All at once, most people noticed ‘pink’. Pink ribbons on fences, trees, door knobs – everyone thought “April”! Whatever is the stuff of prayers – I felt we said one in silence! A month of mystery and agony is a long time. From Machynlleth to Tal – y – Bont (of flood fame) and Bow Street (of funny name in such a Welsh – Ceredigion country)...looking at the acres of pegged out experiments belonging to the Welsh Agricultural College...and then, and then another kite before we dropped down to Aber, and left turn on the hill and to the glorious National Library of Wales grounds.
The whole place, the whole vista was bathed in sunshine – it was shirt sleeve warm, and the deadly cold of Carmel forgotten!
I doubt if there is a better view, indeed a more imposing National Library in the whole of Western Europe than ours? We gathered on the “balcony” – looked out over the town – the Hen Goleg (Old College) and Bae Ceredigion – absolutely glorious! There were lots of camera clicks.
In no time at all we were entertained for lunch in the Pendinas Restaurant before viewing the Pennant manuscripts and memorabilia that were laid out for us in the Summers Room [of Flintshire connection].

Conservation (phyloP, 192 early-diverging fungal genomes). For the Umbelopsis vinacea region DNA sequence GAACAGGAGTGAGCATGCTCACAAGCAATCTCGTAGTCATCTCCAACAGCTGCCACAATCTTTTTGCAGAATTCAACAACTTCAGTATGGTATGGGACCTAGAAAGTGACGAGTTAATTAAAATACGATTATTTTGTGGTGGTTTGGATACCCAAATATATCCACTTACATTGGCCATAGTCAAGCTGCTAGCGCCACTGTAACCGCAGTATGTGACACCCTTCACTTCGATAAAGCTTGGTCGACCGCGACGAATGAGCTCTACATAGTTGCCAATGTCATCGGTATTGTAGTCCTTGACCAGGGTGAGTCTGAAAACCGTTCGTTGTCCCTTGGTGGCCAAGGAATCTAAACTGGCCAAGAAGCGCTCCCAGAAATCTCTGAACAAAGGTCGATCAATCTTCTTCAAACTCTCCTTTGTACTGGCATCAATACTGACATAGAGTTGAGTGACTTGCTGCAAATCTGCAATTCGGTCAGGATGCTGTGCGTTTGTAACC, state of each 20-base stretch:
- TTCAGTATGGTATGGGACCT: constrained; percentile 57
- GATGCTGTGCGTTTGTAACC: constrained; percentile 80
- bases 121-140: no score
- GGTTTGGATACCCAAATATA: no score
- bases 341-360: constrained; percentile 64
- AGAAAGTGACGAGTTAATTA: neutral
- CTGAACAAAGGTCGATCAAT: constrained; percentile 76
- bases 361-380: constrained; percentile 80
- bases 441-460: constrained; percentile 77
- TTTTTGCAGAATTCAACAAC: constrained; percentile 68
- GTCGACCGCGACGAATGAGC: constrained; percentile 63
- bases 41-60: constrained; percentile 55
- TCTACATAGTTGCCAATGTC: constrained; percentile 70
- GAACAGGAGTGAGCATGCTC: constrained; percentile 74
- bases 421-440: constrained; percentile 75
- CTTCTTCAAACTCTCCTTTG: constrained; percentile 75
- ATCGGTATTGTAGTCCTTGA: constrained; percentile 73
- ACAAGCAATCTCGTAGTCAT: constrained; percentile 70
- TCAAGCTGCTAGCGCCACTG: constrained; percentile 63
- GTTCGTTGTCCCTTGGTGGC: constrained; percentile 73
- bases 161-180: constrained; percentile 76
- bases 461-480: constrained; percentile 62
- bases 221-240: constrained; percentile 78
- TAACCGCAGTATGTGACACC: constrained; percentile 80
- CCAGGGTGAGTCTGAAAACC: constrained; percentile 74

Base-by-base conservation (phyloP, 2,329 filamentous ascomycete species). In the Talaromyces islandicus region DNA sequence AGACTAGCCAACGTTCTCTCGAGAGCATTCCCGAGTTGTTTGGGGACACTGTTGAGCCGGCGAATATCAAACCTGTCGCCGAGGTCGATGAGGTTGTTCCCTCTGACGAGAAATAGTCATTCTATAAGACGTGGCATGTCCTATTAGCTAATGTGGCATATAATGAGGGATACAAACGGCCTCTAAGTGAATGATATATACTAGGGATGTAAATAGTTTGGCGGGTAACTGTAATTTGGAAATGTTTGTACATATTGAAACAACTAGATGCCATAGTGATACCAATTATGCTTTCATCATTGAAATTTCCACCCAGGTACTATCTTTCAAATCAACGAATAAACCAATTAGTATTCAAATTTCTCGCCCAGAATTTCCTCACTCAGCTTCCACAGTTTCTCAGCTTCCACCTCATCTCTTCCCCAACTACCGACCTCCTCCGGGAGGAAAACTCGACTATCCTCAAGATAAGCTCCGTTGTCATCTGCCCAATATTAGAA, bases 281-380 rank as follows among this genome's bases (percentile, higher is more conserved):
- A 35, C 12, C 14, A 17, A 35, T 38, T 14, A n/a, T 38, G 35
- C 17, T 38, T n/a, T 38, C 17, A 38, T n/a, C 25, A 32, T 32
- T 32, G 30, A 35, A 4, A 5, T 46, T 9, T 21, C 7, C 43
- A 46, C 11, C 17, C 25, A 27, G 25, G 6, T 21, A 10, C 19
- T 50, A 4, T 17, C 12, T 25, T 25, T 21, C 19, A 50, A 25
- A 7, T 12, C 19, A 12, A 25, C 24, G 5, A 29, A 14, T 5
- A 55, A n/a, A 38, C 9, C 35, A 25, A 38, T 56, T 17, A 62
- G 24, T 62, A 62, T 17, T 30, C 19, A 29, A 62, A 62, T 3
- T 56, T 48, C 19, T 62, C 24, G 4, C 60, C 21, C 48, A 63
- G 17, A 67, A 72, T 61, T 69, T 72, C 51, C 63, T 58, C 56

I freely admit to being near to tears when pursuing some of them – two hundred years was as naught – but for the pane of glass, between me and Thomas...especially the small manuscript notebook full of jotted observations on North Wales...A description of a walk up Snowdon...”The last the highest on this side of the mountain [Llyn Coch] on whose margins (in fairy days) those diminutive beings were said to keep their revels...walk along a green track afterwards, another story steep; then a second green space, near which is a fine spring of the coolest and best water I ever tasted”... I know exactly where you were Thomas! And this book was in your pocket up Snowdon?!”